News

There is so much happening across Glasgow and the West of Scotland and our news portal will allow us to share it with you.

Scientists break new ground in potential leukaemia treatment

University of Glasgow

Scientists at the University of Glasgow have discovered a potential combination therapy for the treatment of chronic lymphocytic leukaemia (CLL), the most common form of leukaemia in the Western world, diagnosed in more than 3500 people in the UK each year.

The research, carried out in collaboration with NHS Greater Glasgow and Clyde (NHSGGC) and published in Clinical Cancer Research, found that the combination of ibrutinib, a targeted treatment already in clinical use, with a new inhibitor called AZD8055, helped promote CLL cell death in a preclinical study.

This study, which used CLL patient samples and a CLL mouse model, found that combination of these two inhibitors activated a protein called FOXO1, which can function as a ‘molecular brake,’ stopping the cells from multiplying and inducing CLL cell death.

Chronic lymphocytic leukaemia (CLL) is a blood cell cancer affecting white blood cells. The disease more commonly affects people over the age of 60.

The disease course can vary from patient to patient, with some patients experiencing a stable low-grade disease that does not require treatment, while others develop resistance to chemotherapy treatments given and are considered “high-risk” patients.

The introduction of ibrutinib into the clinic as a treatment of high-risk CLL patients has enhanced the survival of this difficult to treat subset of CLL patients.

However the CLL cells can adapt to the drugs, developing mutations and therefore becoming resistant to ibrutinib leaving few therapeutic options for patients. Novel combination of treatments offer the potential to reduce the ability of the CLL cell to adapt to the treatment which attacks the cell in two places as opposed to one.

Dr Alison Michie, who led the study, said: "Reducing the ability of CLL cells to survive is key to interrupting disease progression. In our study, we established that by targeting and inhibiting the function of a protein called mTOR which is often deregulated in cancer, we improved the killing of CLL cells.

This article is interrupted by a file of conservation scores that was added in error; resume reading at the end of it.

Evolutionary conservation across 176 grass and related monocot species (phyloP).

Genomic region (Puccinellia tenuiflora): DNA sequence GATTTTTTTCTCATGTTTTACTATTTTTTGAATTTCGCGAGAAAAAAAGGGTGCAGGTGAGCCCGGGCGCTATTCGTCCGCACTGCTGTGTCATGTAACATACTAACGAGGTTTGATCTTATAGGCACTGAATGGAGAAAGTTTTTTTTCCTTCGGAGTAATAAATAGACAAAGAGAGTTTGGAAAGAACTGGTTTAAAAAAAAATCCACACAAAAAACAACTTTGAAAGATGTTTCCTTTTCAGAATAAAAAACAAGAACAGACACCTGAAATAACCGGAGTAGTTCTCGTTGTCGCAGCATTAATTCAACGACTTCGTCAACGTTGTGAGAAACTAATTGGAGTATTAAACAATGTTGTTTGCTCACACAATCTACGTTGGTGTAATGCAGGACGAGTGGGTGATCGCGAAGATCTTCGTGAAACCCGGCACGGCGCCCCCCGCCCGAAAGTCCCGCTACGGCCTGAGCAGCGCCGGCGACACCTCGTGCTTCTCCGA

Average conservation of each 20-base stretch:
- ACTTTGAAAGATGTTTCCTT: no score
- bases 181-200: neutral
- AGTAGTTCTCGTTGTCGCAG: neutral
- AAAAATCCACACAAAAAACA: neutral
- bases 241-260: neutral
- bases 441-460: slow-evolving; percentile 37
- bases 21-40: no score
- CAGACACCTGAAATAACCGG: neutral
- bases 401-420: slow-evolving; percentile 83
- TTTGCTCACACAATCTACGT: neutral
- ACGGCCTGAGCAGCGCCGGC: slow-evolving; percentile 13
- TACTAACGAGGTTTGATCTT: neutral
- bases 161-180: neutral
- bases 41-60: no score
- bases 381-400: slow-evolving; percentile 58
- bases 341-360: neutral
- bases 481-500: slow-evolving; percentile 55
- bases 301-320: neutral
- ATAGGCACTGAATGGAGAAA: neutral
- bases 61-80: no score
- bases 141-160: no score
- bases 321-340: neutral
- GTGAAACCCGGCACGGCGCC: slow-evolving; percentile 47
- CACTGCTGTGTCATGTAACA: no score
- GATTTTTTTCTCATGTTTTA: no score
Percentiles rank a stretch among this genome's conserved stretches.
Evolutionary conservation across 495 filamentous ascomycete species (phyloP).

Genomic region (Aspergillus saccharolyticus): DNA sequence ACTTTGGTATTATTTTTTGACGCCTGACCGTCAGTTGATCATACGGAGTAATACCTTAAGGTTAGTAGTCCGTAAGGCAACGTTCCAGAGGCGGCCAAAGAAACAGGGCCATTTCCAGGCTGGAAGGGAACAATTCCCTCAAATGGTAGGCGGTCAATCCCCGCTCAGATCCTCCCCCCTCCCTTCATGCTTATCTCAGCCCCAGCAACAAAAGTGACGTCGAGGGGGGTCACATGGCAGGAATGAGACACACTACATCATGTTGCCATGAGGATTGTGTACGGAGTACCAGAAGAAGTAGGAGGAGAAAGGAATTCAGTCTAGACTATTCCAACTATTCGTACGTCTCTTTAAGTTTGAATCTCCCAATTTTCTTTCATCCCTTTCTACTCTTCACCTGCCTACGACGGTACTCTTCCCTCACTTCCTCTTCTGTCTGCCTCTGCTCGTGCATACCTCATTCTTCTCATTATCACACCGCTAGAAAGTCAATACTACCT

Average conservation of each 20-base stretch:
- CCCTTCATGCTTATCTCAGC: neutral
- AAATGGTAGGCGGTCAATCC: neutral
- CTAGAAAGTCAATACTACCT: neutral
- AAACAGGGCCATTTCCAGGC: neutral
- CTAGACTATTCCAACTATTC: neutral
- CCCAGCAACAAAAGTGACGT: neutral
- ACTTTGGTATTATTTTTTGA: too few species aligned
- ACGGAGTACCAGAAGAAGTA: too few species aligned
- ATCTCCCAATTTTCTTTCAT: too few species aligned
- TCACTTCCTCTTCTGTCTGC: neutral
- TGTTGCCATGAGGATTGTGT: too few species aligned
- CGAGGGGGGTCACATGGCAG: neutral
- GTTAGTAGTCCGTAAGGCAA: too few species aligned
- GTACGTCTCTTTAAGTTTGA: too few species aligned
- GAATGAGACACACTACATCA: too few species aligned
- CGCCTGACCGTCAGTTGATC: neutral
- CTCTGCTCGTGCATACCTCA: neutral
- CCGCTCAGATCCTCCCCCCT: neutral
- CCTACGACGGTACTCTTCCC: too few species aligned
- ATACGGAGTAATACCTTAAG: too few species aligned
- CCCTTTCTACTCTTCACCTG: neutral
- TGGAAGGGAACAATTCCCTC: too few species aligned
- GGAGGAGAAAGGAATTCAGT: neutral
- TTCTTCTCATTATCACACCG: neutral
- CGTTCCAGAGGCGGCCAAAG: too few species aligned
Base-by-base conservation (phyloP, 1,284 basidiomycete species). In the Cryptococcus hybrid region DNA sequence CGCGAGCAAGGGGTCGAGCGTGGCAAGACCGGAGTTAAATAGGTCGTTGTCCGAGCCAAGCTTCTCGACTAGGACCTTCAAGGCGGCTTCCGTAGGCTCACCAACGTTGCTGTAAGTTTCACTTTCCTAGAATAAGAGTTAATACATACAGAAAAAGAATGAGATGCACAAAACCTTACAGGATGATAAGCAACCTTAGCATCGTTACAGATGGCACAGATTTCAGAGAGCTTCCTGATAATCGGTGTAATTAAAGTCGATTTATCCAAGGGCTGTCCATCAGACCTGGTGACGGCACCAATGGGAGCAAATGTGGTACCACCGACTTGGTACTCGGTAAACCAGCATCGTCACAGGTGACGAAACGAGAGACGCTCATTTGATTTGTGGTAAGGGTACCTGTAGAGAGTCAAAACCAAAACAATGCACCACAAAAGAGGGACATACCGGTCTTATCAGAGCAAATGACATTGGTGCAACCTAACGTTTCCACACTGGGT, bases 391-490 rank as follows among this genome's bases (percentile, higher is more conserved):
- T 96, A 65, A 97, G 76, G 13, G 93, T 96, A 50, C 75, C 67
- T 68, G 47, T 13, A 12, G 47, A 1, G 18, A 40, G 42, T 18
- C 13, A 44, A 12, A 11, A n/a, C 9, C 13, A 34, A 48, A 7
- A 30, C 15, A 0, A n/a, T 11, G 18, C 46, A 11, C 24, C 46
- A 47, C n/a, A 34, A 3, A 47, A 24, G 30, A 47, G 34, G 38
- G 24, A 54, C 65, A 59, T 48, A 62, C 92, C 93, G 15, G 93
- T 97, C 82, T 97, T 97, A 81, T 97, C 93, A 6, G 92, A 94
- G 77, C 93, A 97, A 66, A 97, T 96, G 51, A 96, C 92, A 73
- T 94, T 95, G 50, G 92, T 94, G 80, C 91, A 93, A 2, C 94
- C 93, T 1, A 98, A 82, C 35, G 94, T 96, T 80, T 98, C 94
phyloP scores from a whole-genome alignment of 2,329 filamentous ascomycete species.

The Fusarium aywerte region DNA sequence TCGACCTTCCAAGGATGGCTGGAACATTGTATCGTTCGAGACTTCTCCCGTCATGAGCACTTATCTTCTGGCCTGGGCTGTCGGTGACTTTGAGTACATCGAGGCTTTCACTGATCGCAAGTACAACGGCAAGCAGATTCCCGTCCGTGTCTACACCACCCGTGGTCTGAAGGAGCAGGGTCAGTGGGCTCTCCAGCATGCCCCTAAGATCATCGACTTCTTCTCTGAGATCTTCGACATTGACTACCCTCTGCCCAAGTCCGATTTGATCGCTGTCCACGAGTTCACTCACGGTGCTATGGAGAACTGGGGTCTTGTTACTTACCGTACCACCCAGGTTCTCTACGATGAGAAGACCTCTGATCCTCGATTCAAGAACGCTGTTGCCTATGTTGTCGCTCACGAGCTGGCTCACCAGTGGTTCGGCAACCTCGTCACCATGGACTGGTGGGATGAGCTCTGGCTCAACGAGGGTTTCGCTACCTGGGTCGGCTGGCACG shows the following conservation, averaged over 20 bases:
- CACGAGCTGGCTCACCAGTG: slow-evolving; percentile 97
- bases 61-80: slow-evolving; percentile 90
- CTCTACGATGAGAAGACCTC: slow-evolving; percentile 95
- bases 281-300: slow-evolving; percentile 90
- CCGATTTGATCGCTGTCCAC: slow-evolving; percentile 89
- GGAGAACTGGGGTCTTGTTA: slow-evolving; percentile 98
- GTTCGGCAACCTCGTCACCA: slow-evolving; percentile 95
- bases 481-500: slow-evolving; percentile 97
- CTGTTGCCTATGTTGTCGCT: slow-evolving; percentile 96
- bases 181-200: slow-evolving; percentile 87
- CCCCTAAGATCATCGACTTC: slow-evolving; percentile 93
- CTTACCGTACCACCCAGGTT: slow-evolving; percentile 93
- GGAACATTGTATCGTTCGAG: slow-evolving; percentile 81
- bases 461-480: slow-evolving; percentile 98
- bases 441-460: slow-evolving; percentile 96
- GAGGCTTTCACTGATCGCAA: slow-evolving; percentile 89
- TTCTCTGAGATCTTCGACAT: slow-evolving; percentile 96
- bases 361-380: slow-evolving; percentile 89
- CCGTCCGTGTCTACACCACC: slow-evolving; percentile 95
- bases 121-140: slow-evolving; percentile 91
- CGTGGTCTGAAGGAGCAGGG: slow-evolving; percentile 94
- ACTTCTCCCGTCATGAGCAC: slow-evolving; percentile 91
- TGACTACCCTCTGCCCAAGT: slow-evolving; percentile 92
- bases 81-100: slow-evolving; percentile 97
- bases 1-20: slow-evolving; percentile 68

“Combining mTOR inhibition with a drug called ibrutinib, which is currently being used in the clinic to treat high-risk CLL patients, enhances the activation of FOXO1, a protein that can promote cell death, in a preclinical model.

"Our findings are important because they could demonstrate a potential new therapeutic approach for treating patients with high-risk CLL.”

The paper AKT/mTORC2 inhibition activates FOXO1 function in CLL cells reducing B cell receptor-mediated survival is published in Clinical Cancer Research. The study was funded by the Medical Research Council (MRC) and Bloodwise.

 

Links

University of Glasgow


No Comments...


Add a comment

01 08 08 06 Audio Captcha
Add Comment
 

 

What’s happening

This is a living, breathing website with regular updates on news, blogs and events. It’s the place to come back to again and again if you want to know what’s happening in the science and technology world in Glasgow and the West of Scotland.

Subscribe to keep up to date on our latest news, blog posts and events.

News

   

Glasgow Kelvin College and Indian partners create apprenticeships for people with additional support needs

Glasgow Kelvin College has welcomed a delegation of partners from India and announced plans to devel...

Read more...


IBioIC leads successful bid to boost Scotland’s ‘bio-revolution’

Ambitious plans to boost the economic impact of Scotland’s burgeoning industrial biotechnology sec...

Read more...


Ground-breaking pancreatic cancer trial reaches patient milestone

A ground-breaking pancreatic cancer trial, which aims to match patients with more targeted and effec...

Read more...

Blog

   

Your guide to all the STEM events at Aye Write! 2019

Explore what’s on offer at Glasgow’s book festival this March. ...

Read more...


You might not know it yet, but industrial biotechnology is vital to our future

Roger Kilburn, CEO of the Industrial Biotechnology Innovation Centre, explains how IB is changing th...

Read more...


Equality Through Innovation: The Comedian

Anna Devitt is using the power of comedy to help disadvantaged young people in Scotland. ...

Read more...

Events

   

Aye Write! Glasgow's Book Festival

Aye Write! remains committed to celebrating Scottish and international writers and writing. The 2019...

Read more...


Bhutan in the Footsteps of George Sherriff

A fabulous exhibition of Sherriff's plant expedition trips to Bhutan in the 1930s and 1940s where he...

Read more...


Wildlife Citizen Science

A talk on conservation surveys and bioblitzes. ...

Read more...

previous post next post